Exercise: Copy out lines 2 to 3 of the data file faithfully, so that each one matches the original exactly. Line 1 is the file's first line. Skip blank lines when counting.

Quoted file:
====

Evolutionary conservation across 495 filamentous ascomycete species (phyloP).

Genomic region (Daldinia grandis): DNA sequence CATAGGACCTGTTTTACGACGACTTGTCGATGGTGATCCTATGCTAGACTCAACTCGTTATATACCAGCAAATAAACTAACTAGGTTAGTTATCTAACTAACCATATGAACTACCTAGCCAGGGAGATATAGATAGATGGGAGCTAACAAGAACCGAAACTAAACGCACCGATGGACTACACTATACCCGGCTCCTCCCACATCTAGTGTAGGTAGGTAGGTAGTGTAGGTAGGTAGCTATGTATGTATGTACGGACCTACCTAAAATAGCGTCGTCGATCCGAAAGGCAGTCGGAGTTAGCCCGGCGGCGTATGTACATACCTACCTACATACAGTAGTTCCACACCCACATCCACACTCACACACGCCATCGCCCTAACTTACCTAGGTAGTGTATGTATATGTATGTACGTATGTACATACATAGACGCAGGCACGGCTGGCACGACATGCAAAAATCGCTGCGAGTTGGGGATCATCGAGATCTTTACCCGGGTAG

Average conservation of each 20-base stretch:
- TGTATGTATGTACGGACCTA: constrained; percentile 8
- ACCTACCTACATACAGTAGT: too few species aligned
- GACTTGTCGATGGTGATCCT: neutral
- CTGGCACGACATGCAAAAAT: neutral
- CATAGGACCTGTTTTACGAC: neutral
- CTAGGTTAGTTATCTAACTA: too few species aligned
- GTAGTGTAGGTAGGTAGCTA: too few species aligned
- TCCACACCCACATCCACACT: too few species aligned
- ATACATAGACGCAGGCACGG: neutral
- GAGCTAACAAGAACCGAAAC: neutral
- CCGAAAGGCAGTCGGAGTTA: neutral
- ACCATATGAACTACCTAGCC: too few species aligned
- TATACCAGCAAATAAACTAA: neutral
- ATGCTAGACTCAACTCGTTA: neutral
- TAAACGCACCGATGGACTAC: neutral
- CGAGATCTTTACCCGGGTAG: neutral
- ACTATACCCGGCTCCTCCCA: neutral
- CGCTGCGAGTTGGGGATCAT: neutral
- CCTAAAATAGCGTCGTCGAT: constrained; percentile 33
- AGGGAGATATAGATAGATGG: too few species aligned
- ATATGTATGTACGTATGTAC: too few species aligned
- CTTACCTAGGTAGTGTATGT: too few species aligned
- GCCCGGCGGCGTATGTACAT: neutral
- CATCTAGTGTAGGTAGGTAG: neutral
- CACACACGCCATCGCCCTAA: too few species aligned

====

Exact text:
Genomic region (Daldinia grandis): DNA sequence CATAGGACCTGTTTTACGACGACTTGTCGATGGTGATCCTATGCTAGACTCAACTCGTTATATACCAGCAAATAAACTAACTAGGTTAGTTATCTAACTAACCATATGAACTACCTAGCCAGGGAGATATAGATAGATGGGAGCTAACAAGAACCGAAACTAAACGCACCGATGGACTACACTATACCCGGCTCCTCCCACATCTAGTGTAGGTAGGTAGGTAGTGTAGGTAGGTAGCTATGTATGTATGTACGGACCTACCTAAAATAGCGTCGTCGATCCGAAAGGCAGTCGGAGTTAGCCCGGCGGCGTATGTACATACCTACCTACATACAGTAGTTCCACACCCACATCCACACTCACACACGCCATCGCCCTAACTTACCTAGGTAGTGTATGTATATGTATGTACGTATGTACATACATAGACGCAGGCACGGCTGGCACGACATGCAAAAATCGCTGCGAGTTGGGGATCATCGAGATCTTTACCCGGGTAG

Average conservation of each 20-base stretch: